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Nazareth Academy Grade School Celebrates The 200th Anniversary of the “Star Spangled Banner”. at our 14th Annual Grandparents’ and Older Friends’ Day.
The 200th Anniversary of the “Star Spangled Banner”
at our 14th Annual
Grandparents’ and Older Friends’ Day
According to popular legend, the first American flag was made by Betsy Ross, a Philadelphia seamstress who was acquainted with George Washington, leader of the Continental Army, and other influential Philadelphians.
In May 1776, General Washington and two representatives from the Continental Congress visited Ross at her upholstery shop and showed her a rough design of the flag.
The first unofficial national flag, called the Grand Union Flag or the Continental Colours, was raised at the behest of General Washington near his headquarters outside Boston, Mass., on Jan. 1, 1776. The flag had 13 alternating red and white horizontal stripes and the British Union Flag in the canton.
Another early flag had a rattlesnake and the motto “Don't Tread on Me.”
The first official national flag, also known as the Stars and Stripes, was approved by the Continental Congress on June 14, 1777. The banner contained 13 stars, representing the original 13 colonies.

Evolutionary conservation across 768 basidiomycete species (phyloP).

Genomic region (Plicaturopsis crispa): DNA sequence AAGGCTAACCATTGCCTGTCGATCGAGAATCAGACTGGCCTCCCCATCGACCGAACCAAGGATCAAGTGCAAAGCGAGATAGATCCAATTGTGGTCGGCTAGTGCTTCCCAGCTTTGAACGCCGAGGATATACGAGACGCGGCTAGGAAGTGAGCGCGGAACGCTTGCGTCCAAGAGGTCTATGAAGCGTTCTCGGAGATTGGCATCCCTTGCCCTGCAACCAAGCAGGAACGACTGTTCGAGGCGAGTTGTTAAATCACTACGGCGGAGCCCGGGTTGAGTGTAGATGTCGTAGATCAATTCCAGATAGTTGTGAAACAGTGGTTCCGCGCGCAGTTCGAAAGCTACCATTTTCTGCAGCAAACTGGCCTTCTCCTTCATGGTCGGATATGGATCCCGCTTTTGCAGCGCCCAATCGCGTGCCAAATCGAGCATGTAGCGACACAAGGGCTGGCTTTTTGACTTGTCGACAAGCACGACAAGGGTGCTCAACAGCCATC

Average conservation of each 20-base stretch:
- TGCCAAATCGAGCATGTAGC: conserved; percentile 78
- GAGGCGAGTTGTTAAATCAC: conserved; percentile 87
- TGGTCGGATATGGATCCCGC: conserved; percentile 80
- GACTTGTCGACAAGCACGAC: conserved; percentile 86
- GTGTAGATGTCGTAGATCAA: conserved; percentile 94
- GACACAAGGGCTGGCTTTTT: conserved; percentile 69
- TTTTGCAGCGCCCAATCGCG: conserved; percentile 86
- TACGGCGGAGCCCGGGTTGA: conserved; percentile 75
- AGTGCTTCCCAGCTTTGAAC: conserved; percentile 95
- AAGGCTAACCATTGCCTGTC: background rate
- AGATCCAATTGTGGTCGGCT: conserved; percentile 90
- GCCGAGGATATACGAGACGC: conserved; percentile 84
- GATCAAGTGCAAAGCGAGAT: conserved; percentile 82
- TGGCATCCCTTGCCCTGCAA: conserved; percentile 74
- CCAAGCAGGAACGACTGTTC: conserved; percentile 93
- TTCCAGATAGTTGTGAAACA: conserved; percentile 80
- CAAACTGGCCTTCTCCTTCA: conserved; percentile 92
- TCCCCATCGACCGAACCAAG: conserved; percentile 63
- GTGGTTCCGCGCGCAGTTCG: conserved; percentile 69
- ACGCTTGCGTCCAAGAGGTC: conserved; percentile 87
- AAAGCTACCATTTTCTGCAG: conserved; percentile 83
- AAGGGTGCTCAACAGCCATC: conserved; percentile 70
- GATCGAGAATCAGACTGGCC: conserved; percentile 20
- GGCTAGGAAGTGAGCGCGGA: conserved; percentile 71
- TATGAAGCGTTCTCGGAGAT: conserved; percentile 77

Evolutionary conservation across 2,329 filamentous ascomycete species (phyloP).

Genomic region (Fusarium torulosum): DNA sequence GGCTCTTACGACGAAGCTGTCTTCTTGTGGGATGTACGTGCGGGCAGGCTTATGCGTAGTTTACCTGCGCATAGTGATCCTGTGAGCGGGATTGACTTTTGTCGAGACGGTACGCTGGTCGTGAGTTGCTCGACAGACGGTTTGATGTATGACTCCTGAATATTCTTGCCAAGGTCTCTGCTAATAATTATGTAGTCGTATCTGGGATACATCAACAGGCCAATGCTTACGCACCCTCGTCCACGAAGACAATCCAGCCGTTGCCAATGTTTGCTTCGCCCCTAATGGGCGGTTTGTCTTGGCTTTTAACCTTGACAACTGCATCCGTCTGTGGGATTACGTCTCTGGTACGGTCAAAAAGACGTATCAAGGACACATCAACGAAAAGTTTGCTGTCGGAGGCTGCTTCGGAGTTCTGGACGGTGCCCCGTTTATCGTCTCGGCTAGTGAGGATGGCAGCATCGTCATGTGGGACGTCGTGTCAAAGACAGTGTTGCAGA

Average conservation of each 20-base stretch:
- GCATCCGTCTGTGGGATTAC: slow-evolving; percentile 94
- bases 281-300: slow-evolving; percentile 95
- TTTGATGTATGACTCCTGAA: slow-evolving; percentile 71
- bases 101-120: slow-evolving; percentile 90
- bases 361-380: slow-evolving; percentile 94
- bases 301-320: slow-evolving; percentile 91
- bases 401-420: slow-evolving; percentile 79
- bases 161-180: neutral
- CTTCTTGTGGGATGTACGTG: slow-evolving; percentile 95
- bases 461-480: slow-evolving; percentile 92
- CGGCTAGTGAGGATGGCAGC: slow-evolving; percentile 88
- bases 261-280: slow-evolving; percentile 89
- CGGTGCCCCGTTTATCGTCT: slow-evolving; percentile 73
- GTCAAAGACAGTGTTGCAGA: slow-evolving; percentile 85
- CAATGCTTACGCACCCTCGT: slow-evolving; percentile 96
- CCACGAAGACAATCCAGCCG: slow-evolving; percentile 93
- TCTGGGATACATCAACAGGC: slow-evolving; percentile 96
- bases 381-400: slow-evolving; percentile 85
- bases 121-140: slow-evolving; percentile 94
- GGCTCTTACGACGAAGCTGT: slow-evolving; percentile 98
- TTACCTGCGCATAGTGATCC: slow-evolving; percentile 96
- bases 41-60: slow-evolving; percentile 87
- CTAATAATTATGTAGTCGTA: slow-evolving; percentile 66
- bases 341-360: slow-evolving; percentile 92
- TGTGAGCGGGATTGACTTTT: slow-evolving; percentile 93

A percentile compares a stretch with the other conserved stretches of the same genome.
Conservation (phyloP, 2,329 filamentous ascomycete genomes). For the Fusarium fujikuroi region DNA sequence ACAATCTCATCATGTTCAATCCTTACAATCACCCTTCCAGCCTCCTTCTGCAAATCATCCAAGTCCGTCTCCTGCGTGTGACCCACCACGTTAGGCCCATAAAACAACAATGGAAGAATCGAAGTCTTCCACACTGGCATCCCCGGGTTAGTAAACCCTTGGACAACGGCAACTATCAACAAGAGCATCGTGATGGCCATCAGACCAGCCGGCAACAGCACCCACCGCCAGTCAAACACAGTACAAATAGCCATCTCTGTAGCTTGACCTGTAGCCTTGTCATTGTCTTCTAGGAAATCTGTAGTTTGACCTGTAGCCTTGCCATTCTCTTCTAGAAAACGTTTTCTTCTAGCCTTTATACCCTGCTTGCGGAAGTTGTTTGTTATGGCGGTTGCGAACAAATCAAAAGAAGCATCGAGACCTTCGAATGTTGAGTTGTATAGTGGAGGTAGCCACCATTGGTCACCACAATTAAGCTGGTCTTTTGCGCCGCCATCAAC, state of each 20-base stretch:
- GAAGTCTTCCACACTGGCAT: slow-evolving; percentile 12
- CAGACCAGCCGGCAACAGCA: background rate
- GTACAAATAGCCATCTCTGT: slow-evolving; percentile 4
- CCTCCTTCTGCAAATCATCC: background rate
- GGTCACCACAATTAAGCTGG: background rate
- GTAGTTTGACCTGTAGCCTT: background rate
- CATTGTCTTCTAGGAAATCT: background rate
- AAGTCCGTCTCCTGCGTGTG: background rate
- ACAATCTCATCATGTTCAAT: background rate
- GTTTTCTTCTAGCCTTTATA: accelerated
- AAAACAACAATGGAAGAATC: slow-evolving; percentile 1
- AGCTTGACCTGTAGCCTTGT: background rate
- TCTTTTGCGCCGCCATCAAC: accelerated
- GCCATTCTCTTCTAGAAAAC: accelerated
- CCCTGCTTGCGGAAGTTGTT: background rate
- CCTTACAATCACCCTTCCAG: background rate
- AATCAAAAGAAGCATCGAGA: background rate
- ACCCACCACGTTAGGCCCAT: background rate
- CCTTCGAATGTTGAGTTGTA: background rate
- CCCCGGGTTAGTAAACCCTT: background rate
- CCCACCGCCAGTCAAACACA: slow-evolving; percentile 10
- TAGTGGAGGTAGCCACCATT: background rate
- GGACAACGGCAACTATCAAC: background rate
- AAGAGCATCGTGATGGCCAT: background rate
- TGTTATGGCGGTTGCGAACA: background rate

After Vermont and Kentucky were admitted to the Union in 1791 and 1792, two more stars and two more stripes were added in 1795.
In 1812, Mary Pickersgill, one of the best flag makers in Baltimore, received a rush order from Major George Armistead.
Newly installed as commander of Fort McHenry, the Major wanted an enormous 42 by 30 foot banner to be flown over the fort guarding the entrance to Baltimore's waterfront.
When Mary needed a larger floor space for the project, she used the malt house of a local brewery. It took about seven weeks to complete the huge red, white and blue flag.